LAS VEGAS (KTNV) — The vaccine rollout for Nevadans continues at to chug along, although data from the federal government shows the Silver State is lagging behind administering the shots.
According to Nevada authorities, the state has received 170,400 doses of vaccine, of which 49,736 have been administered as of Jan. 7.
Health leaders acknowledge the number is lower than desired, but note the priority is to administer the vaccine first and then record the data into the state's logging system.
Authorities say there is a time delay between immunization and data entry, which they believe means more Nevadans have been vaccinated than what is currently being reported.
Authorities explained there is a date discrepancy, and the information from the CDC may reflect Nevada's allotment and not the number of vaccines received to date, which is giving the state a worse ranking when compared to other states and their progress.
13 Investigates has learned there is hesitation among some healthcare workers who now choosing not to get vaccinated.
"As far as my personal colleagues, I have seen some hesitancy, I've had some people say, 'I think I just want to wait,'" said Dr. Christina Madison with Roseman University.
13 Investigates contacted several hospitals and ambulance companies in Las Vegas regarding the current progress of vaccinating staff and whether anyone has refused the shot.
St. Rose Siena, San Martin and Rose De Lima Hospitals released a statement:
“Dignity Health-St. Rose Dominican hospitals are successfully administering COVID-19 vaccinations to health care professionals at our three acute care hospitals in southern Nevada. We anticipate utilizing our full allotment of the vaccine to protect our health care providers. Greater than 50 percent of our doctors, nurses, and support staff across our three campuses have already received the first dose of the vaccine. This week we began administering second doses and we continue to offer first doses to additional members of our team. We are extending our allotment to provide vaccinations to health care professionals at the four Dignity Health Neighborhood Hospitals in southern Nevada.”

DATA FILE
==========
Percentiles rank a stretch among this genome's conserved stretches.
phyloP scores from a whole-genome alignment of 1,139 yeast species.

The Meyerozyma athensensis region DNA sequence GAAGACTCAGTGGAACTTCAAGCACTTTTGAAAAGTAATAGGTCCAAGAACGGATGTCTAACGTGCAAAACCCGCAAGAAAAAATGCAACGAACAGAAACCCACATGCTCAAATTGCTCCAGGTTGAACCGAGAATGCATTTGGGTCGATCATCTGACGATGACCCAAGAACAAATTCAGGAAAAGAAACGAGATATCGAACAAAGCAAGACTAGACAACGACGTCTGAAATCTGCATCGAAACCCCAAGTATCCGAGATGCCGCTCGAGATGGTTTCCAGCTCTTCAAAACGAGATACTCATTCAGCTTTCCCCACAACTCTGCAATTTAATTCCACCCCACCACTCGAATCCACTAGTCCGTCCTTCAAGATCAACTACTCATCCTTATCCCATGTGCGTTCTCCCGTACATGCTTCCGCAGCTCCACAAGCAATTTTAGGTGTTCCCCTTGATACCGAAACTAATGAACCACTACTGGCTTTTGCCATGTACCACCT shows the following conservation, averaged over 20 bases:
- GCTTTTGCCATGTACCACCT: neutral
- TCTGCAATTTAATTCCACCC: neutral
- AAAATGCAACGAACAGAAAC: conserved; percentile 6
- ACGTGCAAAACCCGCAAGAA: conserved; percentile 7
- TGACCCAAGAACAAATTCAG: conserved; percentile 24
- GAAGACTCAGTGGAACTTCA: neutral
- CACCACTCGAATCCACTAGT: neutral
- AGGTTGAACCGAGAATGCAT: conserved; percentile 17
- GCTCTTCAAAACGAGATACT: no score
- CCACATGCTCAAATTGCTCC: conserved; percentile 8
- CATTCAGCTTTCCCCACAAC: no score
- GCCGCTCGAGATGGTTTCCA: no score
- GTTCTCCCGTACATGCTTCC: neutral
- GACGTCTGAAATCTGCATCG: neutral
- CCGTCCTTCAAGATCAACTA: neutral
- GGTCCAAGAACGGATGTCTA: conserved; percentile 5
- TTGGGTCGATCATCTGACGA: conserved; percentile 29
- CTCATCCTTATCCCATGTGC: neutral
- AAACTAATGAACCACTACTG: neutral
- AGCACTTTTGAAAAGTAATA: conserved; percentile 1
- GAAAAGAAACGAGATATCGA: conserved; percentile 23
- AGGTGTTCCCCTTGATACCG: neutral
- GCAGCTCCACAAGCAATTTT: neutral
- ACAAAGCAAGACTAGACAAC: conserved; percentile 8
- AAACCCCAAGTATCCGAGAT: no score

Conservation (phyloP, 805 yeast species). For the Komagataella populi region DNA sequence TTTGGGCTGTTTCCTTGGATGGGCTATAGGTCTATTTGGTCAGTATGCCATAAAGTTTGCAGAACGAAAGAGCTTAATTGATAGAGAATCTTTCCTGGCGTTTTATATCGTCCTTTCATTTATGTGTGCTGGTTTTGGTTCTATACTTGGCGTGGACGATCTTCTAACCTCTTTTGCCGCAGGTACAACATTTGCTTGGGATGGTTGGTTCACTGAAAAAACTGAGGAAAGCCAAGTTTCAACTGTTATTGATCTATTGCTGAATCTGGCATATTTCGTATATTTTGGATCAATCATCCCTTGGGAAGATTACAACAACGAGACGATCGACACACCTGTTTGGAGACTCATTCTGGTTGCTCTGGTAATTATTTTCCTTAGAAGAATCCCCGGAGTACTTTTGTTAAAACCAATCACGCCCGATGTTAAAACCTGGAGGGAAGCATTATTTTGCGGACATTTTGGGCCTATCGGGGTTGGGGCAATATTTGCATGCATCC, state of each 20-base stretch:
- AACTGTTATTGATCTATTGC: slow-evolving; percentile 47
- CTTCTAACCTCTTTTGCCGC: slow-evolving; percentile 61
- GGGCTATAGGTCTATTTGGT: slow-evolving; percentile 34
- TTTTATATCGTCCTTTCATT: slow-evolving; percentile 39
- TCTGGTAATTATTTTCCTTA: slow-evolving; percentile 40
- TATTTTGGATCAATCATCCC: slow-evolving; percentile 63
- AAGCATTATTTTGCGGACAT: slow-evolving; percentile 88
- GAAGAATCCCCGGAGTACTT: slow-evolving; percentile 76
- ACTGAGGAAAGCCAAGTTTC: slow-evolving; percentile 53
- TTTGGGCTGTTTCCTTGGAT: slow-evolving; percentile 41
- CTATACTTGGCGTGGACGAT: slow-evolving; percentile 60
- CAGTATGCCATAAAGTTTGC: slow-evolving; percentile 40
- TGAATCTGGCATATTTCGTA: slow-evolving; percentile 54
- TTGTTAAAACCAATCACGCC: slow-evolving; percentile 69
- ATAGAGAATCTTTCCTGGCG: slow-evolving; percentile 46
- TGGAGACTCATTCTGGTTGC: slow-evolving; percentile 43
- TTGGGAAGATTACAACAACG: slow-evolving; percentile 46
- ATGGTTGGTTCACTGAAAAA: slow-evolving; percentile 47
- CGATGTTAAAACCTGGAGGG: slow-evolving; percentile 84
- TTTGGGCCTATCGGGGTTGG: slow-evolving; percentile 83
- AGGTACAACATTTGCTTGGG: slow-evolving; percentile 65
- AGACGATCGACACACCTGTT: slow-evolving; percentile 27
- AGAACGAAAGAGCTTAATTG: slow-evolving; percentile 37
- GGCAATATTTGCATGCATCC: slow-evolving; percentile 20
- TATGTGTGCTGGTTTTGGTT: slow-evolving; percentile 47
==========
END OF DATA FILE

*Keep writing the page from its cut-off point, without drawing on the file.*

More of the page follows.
A spokesperson adds the first dose clinics are on-going and staff are not required to get the vaccine.
University Medical Center says the vaccine progress continues and leaders expect the percentage of staff who have been immunized to increase as time goes on.
Approximately 50 percent of all UMC employees have received at least one dose of the COVID-19 vaccine. This figure will grow in the coming weeks, as all UMC employees are now eligible to receive the vaccine. UMC also provides the vaccine to first responders from key agencies in Southern Nevada, in addition to patient-facing health care providers and contractors who regularly and primarily work at UMC.
We continue to see a strong response from employees at UMC’s dedicated COVID-19 Vaccination Clinic. Our team members recognize the importance of receiving the vaccine and promoting the safest possible clinical environment for our patients and staff. As we work to bring an end to the COVID-19 pandemic, UMC will continue to administer the vaccine to team members as quickly and efficiently as possible.
A spokesperson says the hospital is not tracking how many staff members have declined the vaccine.
Southern Hills Hospital tells 13 Investigates that as of Friday, approximately 1200 doses have been administered to staff, and of those, 238 have received their second and final dose.
Sunrise Hospital has revealed 2,500 staff have received their shot and more than 1,000 have completed the second shot.
A spokesperson says since the vaccine is not mandatory, the hospital does not have information regarding people who have declined.
Community Ambulance says approximately 70% of their workforce has received the COVID-19 vaccine.
SEIU Local 1107, which represents thousands of healthcare workers across Southern Nevada says, by and large their members are getting vaccinated.
A spokesperson was unaware of any member who has elected not to receive the vaccine.
The Associated Press reported on Friday that a growing number of healthcare workers are more apprehensive to the vaccine.
Reasons range from concerns about allergic reactions to unknown log term effects of the newly-developed vaccine.
The FDA has said the vaccine is safe and effective.